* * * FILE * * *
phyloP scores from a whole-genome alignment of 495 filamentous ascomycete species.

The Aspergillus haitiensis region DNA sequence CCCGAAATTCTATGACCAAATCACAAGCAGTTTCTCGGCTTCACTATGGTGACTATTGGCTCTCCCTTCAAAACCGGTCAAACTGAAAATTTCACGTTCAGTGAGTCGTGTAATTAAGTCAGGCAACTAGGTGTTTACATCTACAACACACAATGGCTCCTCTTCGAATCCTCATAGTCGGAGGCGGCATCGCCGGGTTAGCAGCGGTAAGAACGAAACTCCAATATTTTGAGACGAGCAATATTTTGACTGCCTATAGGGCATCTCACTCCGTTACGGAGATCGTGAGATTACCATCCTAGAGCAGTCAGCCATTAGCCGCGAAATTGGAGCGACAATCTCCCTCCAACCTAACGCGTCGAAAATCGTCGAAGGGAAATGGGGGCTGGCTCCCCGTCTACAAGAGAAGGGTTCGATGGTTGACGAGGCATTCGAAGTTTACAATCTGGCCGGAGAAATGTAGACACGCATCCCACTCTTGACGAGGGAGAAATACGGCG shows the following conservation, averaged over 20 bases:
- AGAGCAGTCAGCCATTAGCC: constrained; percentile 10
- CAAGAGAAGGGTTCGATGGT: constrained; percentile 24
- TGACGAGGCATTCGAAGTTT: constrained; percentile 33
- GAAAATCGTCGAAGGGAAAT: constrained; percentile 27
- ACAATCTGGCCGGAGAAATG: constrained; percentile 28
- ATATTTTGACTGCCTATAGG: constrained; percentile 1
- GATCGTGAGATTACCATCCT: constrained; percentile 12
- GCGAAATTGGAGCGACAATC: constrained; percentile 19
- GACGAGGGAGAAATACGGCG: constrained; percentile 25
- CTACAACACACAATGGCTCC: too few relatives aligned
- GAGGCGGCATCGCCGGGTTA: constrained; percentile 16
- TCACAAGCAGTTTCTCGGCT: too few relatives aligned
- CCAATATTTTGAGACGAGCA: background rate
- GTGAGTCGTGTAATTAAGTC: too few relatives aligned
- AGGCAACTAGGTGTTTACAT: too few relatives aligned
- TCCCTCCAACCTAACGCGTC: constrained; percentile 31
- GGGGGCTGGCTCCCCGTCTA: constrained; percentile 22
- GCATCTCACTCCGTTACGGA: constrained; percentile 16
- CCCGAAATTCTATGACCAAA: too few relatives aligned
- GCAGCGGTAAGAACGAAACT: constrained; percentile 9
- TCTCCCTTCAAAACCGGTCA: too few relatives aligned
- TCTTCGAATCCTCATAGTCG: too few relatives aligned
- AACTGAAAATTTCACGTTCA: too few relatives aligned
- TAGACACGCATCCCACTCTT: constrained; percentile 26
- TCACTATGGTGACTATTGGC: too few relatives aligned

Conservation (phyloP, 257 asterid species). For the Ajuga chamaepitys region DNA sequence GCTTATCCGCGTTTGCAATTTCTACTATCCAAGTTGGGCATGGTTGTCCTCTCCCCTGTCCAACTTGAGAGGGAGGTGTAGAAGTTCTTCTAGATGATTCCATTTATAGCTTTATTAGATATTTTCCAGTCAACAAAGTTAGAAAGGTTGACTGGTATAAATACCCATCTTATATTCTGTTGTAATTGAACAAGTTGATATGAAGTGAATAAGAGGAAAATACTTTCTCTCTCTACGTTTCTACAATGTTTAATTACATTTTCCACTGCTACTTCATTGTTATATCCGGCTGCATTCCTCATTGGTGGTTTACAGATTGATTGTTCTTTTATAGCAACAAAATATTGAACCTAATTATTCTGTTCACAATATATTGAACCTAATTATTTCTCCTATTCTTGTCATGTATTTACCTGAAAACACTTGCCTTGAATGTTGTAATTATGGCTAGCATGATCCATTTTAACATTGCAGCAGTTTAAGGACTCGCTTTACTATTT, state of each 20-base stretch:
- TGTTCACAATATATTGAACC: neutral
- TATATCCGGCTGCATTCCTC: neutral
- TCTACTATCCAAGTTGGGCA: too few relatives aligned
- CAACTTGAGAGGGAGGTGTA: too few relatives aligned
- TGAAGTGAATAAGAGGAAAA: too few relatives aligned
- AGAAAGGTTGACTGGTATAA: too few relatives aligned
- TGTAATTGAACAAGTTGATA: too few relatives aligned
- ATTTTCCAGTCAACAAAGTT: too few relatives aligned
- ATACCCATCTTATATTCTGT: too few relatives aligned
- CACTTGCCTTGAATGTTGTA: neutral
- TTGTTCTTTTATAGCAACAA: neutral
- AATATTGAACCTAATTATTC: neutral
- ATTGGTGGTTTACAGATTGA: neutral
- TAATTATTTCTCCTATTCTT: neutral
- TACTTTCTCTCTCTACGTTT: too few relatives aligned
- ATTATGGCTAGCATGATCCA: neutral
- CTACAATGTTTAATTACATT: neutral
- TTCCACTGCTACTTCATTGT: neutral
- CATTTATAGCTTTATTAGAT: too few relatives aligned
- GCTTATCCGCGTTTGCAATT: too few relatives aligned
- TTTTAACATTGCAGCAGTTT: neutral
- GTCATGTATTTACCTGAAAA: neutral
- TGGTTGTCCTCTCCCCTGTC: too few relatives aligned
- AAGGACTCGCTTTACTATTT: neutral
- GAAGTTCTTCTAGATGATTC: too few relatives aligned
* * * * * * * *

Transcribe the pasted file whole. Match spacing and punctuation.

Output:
phyloP scores from a whole-genome alignment of 495 filamentous ascomycete species.

The Aspergillus haitiensis region DNA sequence CCCGAAATTCTATGACCAAATCACAAGCAGTTTCTCGGCTTCACTATGGTGACTATTGGCTCTCCCTTCAAAACCGGTCAAACTGAAAATTTCACGTTCAGTGAGTCGTGTAATTAAGTCAGGCAACTAGGTGTTTACATCTACAACACACAATGGCTCCTCTTCGAATCCTCATAGTCGGAGGCGGCATCGCCGGGTTAGCAGCGGTAAGAACGAAACTCCAATATTTTGAGACGAGCAATATTTTGACTGCCTATAGGGCATCTCACTCCGTTACGGAGATCGTGAGATTACCATCCTAGAGCAGTCAGCCATTAGCCGCGAAATTGGAGCGACAATCTCCCTCCAACCTAACGCGTCGAAAATCGTCGAAGGGAAATGGGGGCTGGCTCCCCGTCTACAAGAGAAGGGTTCGATGGTTGACGAGGCATTCGAAGTTTACAATCTGGCCGGAGAAATGTAGACACGCATCCCACTCTTGACGAGGGAGAAATACGGCG shows the following conservation, averaged over 20 bases:
- AGAGCAGTCAGCCATTAGCC: constrained; percentile 10
- CAAGAGAAGGGTTCGATGGT: constrained; percentile 24
- TGACGAGGCATTCGAAGTTT: constrained; percentile 33
- GAAAATCGTCGAAGGGAAAT: constrained; percentile 27
- ACAATCTGGCCGGAGAAATG: constrained; percentile 28
- ATATTTTGACTGCCTATAGG: constrained; percentile 1
- GATCGTGAGATTACCATCCT: constrained; percentile 12
- GCGAAATTGGAGCGACAATC: constrained; percentile 19
- GACGAGGGAGAAATACGGCG: constrained; percentile 25
- CTACAACACACAATGGCTCC: too few relatives aligned
- GAGGCGGCATCGCCGGGTTA: constrained; percentile 16
- TCACAAGCAGTTTCTCGGCT: too few relatives aligned
- CCAATATTTTGAGACGAGCA: background rate
- GTGAGTCGTGTAATTAAGTC: too few relatives aligned
- AGGCAACTAGGTGTTTACAT: too few relatives aligned
- TCCCTCCAACCTAACGCGTC: constrained; percentile 31
- GGGGGCTGGCTCCCCGTCTA: constrained; percentile 22
- GCATCTCACTCCGTTACGGA: constrained; percentile 16
- CCCGAAATTCTATGACCAAA: too few relatives aligned
- GCAGCGGTAAGAACGAAACT: constrained; percentile 9
- TCTCCCTTCAAAACCGGTCA: too few relatives aligned
- TCTTCGAATCCTCATAGTCG: too few relatives aligned
- AACTGAAAATTTCACGTTCA: too few relatives aligned
- TAGACACGCATCCCACTCTT: constrained; percentile 26
- TCACTATGGTGACTATTGGC: too few relatives aligned

Conservation (phyloP, 257 asterid species). For the Ajuga chamaepitys region DNA sequence GCTTATCCGCGTTTGCAATTTCTACTATCCAAGTTGGGCATGGTTGTCCTCTCCCCTGTCCAACTTGAGAGGGAGGTGTAGAAGTTCTTCTAGATGATTCCATTTATAGCTTTATTAGATATTTTCCAGTCAACAAAGTTAGAAAGGTTGACTGGTATAAATACCCATCTTATATTCTGTTGTAATTGAACAAGTTGATATGAAGTGAATAAGAGGAAAATACTTTCTCTCTCTACGTTTCTACAATGTTTAATTACATTTTCCACTGCTACTTCATTGTTATATCCGGCTGCATTCCTCATTGGTGGTTTACAGATTGATTGTTCTTTTATAGCAACAAAATATTGAACCTAATTATTCTGTTCACAATATATTGAACCTAATTATTTCTCCTATTCTTGTCATGTATTTACCTGAAAACACTTGCCTTGAATGTTGTAATTATGGCTAGCATGATCCATTTTAACATTGCAGCAGTTTAAGGACTCGCTTTACTATTT, state of each 20-base stretch:
- TGTTCACAATATATTGAACC: neutral
- TATATCCGGCTGCATTCCTC: neutral
- TCTACTATCCAAGTTGGGCA: too few relatives aligned
- CAACTTGAGAGGGAGGTGTA: too few relatives aligned
- TGAAGTGAATAAGAGGAAAA: too few relatives aligned
- AGAAAGGTTGACTGGTATAA: too few relatives aligned
- TGTAATTGAACAAGTTGATA: too few relatives aligned
- ATTTTCCAGTCAACAAAGTT: too few relatives aligned
- ATACCCATCTTATATTCTGT: too few relatives aligned
- CACTTGCCTTGAATGTTGTA: neutral
- TTGTTCTTTTATAGCAACAA: neutral
- AATATTGAACCTAATTATTC: neutral
- ATTGGTGGTTTACAGATTGA: neutral
- TAATTATTTCTCCTATTCTT: neutral
- TACTTTCTCTCTCTACGTTT: too few relatives aligned
- ATTATGGCTAGCATGATCCA: neutral
- CTACAATGTTTAATTACATT: neutral
- TTCCACTGCTACTTCATTGT: neutral
- CATTTATAGCTTTATTAGAT: too few relatives aligned
- GCTTATCCGCGTTTGCAATT: too few relatives aligned
- TTTTAACATTGCAGCAGTTT: neutral
- GTCATGTATTTACCTGAAAA: neutral
- TGGTTGTCCTCTCCCCTGTC: too few relatives aligned
- AAGGACTCGCTTTACTATTT: neutral
- GAAGTTCTTCTAGATGATTC: too few relatives aligned